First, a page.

The sensor market matures to deliver smaller footprints, lower power, and higher integration

By Hailey Lynne McKeefrey, editor-in-chief, EBN

OEMs are incorporating sensors into products at an astonishing
rate in everything from automobiles and industrial equipment to consumer
electronics and emerging technologies. Average selling prices are going down,
and feature-rich offerings are becoming the norm. Sensors Expo 2018, held earlier this summer in San Jose, California, provided a
microcosm of the biggest technology trends and new product offerings in the
market.

By the end of this year, the total number of sensors built and
installed will exceed 35 billion, according to a recent report from the Semico
Research & Consulting Group
. The global magnetic sensor market alone is expected to reach $3.2 billion in global revenues by 2025, progressing
at a compound annual growth rate (CAGR) of 6.8%, according to a new report by Grand View Research. These sensors
are used in automotive, consumer, health, and industrial applications.

As technology evolves, engineers are looking to get more from the
sensors they use in their designs. As always, lower cost is a goal. Furthermore,
sensors are getting smaller, using less power, and integrating multiple
features into a single device. Many offer ruggedization to withstand harsh
environments.

In addition, sensors are becoming smarter by providing on-chip
analytics and self-calibration features. Murata introduced a carbon dioxide (CO2) sensor
aimed at smart building applications. The product, available in sample
quantities, calibrates itself without human intervention, which saves time
doing manual inspections, said Deryl Kimbro, general manager for business development
at Murata Americas.

“Customers want more features and want to pay less, and the only
way to do that is by integrating features into a single monolithic chip,”
explained Walter Garcia Brooks, optoelectronic product manager, sensor, and
specialist components for TT Electronics.

TT showcased its OPB9000 SMD reflective optical sensor for medical
applications at the sensors conference. “No matter how the environment changes
in temperature, contamination, ambient light, or noise, the sensor will maintain
a stable output,” said Brooks. Industrial-grade resin allows the sensor to
operate at a wide temperature range from –40°C to 85°C. The fully programmable
sensor features 25,000+ lux ambient light immunity.

In many ways, these various goals are complimentary. The newest
sensor offerings underline the use of sensor technology in a wide variety of
markets and applications. “The newest sensors monitor a multiplicity of things,
including temperature, pressure, sweat content, glucose, and concentrations,”
said Brian O’Loughlin, vice president of sales for Sensera, which makes medical
and commercial sensors. “We are trying to add analytics as well.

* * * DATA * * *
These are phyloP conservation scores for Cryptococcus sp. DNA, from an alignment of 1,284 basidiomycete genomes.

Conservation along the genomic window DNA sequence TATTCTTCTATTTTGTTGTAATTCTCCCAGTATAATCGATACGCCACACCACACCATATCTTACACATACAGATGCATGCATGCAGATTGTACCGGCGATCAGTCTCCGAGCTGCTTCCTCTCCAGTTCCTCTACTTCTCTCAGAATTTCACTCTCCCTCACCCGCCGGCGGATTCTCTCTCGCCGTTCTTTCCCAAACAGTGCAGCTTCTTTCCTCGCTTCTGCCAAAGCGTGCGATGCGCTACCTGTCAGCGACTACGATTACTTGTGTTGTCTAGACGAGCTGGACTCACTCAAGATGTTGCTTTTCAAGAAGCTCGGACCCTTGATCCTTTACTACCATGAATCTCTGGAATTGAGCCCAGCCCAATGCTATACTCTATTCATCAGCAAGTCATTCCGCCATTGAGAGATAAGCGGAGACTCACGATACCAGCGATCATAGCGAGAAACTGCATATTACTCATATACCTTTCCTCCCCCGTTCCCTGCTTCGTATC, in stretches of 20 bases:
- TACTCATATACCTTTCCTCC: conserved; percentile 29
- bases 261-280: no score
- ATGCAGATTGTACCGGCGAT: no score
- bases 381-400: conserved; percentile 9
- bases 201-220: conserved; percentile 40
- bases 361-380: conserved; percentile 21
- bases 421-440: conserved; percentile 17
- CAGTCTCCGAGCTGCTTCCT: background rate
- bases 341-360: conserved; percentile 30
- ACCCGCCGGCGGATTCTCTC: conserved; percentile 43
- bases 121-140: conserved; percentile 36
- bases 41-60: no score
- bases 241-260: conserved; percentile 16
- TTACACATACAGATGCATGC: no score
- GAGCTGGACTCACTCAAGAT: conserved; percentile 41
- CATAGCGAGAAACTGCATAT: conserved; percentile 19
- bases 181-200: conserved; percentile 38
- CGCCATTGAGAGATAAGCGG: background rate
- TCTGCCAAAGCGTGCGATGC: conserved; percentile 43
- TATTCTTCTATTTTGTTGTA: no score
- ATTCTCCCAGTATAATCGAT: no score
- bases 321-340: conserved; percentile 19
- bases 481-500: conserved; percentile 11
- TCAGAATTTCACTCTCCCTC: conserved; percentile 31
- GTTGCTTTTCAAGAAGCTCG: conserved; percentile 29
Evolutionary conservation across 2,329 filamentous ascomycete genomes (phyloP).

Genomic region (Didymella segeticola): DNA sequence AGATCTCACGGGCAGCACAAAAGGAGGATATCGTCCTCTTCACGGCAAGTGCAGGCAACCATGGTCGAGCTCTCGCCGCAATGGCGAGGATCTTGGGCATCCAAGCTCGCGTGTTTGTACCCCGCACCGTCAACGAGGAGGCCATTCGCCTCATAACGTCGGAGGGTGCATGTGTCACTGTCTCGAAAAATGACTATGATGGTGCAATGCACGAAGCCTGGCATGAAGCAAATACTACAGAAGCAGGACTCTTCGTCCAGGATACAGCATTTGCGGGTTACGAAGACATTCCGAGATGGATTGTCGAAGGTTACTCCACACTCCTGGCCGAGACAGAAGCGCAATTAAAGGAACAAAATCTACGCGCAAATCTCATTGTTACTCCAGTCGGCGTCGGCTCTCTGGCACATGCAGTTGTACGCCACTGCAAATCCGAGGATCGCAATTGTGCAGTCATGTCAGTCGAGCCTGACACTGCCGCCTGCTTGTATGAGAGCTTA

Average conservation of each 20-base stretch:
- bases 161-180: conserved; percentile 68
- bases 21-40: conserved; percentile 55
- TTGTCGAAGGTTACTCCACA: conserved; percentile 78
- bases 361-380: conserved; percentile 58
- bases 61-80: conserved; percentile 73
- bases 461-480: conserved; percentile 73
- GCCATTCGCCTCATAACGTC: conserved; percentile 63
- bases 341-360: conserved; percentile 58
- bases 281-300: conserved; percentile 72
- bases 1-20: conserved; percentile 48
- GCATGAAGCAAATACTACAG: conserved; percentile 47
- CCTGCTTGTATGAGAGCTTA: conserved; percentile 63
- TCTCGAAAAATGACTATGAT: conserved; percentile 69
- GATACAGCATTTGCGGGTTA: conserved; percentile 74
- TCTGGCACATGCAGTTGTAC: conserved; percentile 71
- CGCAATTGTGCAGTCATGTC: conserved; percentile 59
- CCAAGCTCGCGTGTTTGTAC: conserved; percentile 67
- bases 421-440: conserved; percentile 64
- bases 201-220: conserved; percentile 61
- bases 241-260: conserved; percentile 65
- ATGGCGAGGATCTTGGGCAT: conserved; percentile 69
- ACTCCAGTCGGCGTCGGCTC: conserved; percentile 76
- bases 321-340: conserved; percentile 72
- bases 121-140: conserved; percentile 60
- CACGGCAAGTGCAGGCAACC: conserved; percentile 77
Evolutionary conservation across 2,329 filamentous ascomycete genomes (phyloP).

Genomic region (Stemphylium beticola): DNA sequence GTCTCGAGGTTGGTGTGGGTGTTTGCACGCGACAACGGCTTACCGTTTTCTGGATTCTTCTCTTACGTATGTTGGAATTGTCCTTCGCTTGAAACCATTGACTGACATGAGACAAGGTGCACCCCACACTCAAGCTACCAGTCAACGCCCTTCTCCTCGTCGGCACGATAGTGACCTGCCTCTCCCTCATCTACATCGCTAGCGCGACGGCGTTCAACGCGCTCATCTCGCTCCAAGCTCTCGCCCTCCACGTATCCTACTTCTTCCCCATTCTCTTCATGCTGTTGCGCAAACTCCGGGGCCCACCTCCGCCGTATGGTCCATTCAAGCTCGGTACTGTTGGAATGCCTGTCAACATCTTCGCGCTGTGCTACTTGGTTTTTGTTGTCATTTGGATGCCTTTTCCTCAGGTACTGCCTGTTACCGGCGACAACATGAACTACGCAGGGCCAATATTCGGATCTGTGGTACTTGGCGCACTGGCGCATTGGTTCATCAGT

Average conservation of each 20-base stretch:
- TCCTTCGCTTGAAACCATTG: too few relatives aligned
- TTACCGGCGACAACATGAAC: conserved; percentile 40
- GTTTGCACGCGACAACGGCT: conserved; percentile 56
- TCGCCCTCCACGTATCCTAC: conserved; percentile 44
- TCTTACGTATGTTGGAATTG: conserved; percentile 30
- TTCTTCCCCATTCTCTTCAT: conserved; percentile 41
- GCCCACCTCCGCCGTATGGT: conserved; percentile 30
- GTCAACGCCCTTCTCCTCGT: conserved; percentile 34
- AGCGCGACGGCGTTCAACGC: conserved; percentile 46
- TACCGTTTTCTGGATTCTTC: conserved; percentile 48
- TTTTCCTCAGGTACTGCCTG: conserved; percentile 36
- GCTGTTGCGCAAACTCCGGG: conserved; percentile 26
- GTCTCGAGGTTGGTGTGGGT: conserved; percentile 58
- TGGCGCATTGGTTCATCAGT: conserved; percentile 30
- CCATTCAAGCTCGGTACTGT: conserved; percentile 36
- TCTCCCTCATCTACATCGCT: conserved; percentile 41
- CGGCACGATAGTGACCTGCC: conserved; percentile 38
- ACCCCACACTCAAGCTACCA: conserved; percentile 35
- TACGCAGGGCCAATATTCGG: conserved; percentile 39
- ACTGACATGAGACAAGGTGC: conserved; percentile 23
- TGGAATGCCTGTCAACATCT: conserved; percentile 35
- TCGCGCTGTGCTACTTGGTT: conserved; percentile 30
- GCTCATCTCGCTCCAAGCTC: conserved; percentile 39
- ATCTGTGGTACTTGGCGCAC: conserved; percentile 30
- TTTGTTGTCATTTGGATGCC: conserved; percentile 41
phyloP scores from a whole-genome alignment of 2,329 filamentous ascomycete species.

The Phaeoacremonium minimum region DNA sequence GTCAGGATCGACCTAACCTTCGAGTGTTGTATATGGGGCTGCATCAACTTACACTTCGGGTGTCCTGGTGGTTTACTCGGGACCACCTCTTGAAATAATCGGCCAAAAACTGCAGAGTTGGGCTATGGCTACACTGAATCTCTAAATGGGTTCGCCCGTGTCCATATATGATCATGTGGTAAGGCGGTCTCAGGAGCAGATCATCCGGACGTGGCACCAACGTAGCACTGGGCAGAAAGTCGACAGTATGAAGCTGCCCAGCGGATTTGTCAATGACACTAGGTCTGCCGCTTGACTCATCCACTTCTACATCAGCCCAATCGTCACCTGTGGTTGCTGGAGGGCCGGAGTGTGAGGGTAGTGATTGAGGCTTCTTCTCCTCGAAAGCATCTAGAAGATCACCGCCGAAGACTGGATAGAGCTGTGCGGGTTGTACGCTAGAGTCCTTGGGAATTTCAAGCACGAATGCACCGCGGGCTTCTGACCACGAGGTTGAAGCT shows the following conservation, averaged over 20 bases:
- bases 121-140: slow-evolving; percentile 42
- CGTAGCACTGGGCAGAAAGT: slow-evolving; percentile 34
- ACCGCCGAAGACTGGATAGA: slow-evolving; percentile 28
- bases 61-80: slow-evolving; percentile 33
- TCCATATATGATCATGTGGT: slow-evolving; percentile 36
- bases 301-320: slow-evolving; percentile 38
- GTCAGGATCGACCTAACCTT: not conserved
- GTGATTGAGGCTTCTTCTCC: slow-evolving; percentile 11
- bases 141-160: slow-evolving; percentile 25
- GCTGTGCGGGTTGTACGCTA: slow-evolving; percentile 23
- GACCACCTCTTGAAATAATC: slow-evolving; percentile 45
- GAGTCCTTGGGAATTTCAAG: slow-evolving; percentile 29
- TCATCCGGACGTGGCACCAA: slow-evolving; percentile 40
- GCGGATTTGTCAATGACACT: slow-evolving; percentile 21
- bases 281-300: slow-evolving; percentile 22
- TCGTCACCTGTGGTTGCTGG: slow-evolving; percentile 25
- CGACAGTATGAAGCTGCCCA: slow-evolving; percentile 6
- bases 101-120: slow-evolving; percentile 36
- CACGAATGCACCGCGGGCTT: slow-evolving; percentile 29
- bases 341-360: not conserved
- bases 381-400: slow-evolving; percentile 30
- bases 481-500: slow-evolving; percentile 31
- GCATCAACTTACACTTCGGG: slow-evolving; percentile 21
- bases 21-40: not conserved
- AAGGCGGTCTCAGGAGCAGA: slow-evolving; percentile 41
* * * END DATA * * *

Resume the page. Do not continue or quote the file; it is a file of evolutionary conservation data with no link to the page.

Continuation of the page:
Miniaturization is the best way to get to that.”

Aceinna’s new MTLT305D dynamic tilt sensor module combines
accelerometers, gyroscopes, and a temperature sensor as well as advanced sensor
fusion and calibration algorithms to achieve 0.5° tilt and

Aceinna’s
new MTLT305D dynamic tilt sensor module.

Ams, which makes high-performance sensors, introduced a family of
ambient light sensors (TSL2540 and TSL2541) and a combined ambient light and proximity
sensor (TSL2740) that combine miniaturization and low power demands. “The home
assistant market is really growing fast, and a lot of new entrants are looking
to get a piece of it,” said David Moon, senior marketing manager, Advanced
Optical Solutions at ams. “Our new sensors are low-profile; have a small form factor;
and use .18-micron technology for lower power and higher sensitivity.”

The new ams product family, which is aimed at display/LED
brightness control in consumer electronic applications, offers high sensitivity
(when detecting ambient light at an intensity as low as a few millilux), low
power, and a small package size (2.0 x 2.0 x 0.5-mm low-profile QFN). Available
now, the TSL2540 and TSL2541 are priced at $0.44 and $0.46 in quantities of
5,000.

TDK-InvenSense’s ICM-20600, a six-axis MotionTracking device,
combines a three-axis gyroscope and three-axis accelerometer in a small 2.5 x 3
x 0.91-mm (14-pin LGA) package. “Customers are looking for precision to track,
monitor, and sense motion,” said David Almoslino, sensor director, corporate
marketing, MEMS Sensor Group, Sensor System Business Co., TDK-InvenSense. The
company also showed a seven-axis device.

0818_Roundup_TDK-Chip

TDK’s
six-axis MotionTracking device.

Meanwhile, Vesper was showing its VM1010 always-on piezoelectric
MEMS microphone, which is also water- and dust-proof. Aimed at consumer electronics
such as smart watches, the sensor powers down to sleep mode and uses almost no
power. “Sensors are becoming more cost-effective and use less power,” said Matt
Crowley, CEO, Vesper Technologies Inc. “Our customers want to know what’s going
on at the edge — and sensor data gives you a better look at the environment.”

TE Connectivity’s M5600,
an industrial pressure sensor, eliminates the need for hard-wiring and allows
for remote process control and monitoring through Bluetooth 4.0 technology. It
is weatherproof and powered by a battery, according to Pete Smith, senior
product manager at TE Connectivity. “We are pulling a sensor and radio into one
package, which gives a high level of integration,” he added.